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Understanding Pricing, Costs, and Margins for your Small Business
Before you can plan your business, you must first understand the core relationships between cost, pricing, and margin
Recorded Webinar (online)
Language: English View webinar Viewing this webinar requires some basic information. This data is only used within SCORE and will not be distributed to any third parties.
About the event

OVERVIEW:
-Both product and service based business can have costs that may not have been thought of, or more likely, underestimated
-Given your costs, will your market bear the prices you hope to charge?
-What do margins really mean?
-How large a margin is required for your particular line of business, in order for: 1. your business to make sense? 2. to compensate you adequately for the risks you are taking? 3. to compensate you adequately for the money and time you plan to spend?

IN THIS WEBINAR, YOU WILL BEGIN TO LEARN:
-How to make sure you calculate ALL your costs
-The real costs of various selling channels, such as Amazon or a local retailer
-The importance of having more than one supplier, with an emphasis on having reliable vendors, who just might be worth paying a little more for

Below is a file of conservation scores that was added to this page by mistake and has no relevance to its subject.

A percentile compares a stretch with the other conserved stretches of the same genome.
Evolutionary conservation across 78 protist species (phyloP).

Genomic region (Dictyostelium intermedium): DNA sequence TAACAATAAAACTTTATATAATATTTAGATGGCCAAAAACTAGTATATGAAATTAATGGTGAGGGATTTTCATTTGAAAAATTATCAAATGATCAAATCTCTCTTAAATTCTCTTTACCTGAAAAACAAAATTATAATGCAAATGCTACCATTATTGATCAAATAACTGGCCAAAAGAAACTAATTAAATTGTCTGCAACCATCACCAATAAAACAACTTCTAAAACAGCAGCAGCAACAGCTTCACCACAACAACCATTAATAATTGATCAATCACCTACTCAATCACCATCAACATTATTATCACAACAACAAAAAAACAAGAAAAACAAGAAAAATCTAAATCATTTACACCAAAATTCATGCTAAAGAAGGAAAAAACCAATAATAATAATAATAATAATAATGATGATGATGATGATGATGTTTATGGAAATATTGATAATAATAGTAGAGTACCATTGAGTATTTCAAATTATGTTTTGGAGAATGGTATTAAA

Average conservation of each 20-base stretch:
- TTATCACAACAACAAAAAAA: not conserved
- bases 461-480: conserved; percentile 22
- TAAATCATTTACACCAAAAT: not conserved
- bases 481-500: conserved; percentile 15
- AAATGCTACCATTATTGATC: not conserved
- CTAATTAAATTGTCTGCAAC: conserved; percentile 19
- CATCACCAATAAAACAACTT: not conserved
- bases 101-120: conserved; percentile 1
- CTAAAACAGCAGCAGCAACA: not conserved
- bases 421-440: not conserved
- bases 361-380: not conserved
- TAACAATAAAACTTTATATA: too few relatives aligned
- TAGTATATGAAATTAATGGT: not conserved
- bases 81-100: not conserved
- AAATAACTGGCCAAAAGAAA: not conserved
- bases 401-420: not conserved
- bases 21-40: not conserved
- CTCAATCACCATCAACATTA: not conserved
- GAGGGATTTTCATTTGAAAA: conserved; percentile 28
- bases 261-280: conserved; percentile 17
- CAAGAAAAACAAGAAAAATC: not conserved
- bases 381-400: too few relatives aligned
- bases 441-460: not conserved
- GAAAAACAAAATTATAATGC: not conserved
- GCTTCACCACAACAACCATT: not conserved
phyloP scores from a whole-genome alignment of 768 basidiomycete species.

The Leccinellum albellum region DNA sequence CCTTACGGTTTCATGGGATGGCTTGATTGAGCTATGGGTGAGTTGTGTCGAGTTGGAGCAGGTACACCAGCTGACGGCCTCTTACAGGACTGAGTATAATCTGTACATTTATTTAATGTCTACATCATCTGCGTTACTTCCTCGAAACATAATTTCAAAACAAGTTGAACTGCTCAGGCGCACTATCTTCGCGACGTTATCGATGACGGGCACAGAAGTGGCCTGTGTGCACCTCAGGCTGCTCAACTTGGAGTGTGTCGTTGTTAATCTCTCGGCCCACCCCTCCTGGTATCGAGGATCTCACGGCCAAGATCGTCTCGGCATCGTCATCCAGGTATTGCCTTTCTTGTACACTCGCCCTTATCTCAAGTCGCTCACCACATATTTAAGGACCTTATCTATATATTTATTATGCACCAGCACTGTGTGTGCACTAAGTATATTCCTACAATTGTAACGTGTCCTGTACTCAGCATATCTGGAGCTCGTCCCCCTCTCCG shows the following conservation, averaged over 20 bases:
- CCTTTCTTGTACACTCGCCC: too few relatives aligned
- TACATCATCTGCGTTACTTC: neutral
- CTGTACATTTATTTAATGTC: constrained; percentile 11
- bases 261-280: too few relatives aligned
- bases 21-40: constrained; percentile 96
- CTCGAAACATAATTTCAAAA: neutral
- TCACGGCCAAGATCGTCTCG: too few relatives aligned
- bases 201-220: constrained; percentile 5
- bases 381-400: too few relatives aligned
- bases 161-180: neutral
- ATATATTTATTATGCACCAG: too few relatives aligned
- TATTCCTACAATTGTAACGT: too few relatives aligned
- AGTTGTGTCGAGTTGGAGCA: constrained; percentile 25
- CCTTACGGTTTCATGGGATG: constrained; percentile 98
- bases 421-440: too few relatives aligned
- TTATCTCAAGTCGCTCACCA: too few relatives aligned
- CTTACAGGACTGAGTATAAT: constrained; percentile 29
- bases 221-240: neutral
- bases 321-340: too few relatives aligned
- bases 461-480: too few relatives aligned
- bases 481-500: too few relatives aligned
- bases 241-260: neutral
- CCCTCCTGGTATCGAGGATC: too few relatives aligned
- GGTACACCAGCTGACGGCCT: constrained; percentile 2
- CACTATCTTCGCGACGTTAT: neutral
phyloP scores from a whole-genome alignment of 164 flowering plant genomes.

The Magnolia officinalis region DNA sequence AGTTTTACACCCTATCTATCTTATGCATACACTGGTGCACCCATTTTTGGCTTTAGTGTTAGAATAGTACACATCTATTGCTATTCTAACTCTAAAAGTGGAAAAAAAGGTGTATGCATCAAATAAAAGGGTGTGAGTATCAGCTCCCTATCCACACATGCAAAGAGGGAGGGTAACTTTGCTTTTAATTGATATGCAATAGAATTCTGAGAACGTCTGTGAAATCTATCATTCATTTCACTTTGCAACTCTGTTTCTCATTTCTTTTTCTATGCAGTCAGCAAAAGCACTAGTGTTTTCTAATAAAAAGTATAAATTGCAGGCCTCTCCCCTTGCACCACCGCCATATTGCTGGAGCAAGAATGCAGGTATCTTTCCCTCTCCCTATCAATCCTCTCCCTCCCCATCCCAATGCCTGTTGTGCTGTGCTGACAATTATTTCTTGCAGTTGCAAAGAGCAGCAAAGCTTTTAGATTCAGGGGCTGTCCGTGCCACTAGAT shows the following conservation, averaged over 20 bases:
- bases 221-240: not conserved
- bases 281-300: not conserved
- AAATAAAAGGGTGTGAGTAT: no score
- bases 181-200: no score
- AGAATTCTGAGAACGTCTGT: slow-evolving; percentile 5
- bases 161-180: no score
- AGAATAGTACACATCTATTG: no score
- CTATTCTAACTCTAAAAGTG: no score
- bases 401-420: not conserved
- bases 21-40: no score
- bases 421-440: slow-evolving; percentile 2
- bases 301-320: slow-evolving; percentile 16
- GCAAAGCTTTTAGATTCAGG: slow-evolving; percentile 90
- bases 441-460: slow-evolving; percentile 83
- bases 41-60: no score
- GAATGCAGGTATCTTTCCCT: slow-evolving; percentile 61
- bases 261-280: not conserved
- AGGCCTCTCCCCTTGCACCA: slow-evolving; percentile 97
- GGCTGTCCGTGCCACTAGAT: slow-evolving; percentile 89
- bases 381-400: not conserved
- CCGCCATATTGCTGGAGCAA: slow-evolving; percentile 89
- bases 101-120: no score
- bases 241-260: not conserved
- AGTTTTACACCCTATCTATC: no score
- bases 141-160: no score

-What to do if your costs, now fully accounted for, seem to preclude you enjoying a sufficient margin

ABOUT THE PRESENTERS:
-Nina Joan Mattikow:
Founder & CEO of Great American Audio, SCORE Mentor
One of the first audio publishers — started in her home and grew her company to sell to every major U.S. retailer and employed 100+ people.
-Arnold Sternheim:
Senior Financial Markets Risk Manager for three major banks, SCORE Mentor
Previously, Adjunct Professor at Pace University.

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1165 Herndon Parkway, Suite 100
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Herndon, VA 20170
(914) 267-6570

Copyright © 2023 SCORE Association, SCORE.org

Copyright © 2022 SCORE Association, www.score.org

Funded, in part, through a Cooperative Agreement with the U.S. Small Business Administration. All opinions, and/or recommendations expressed herein are those of the author(s) and do not necessarily reflect the views of the SBA.

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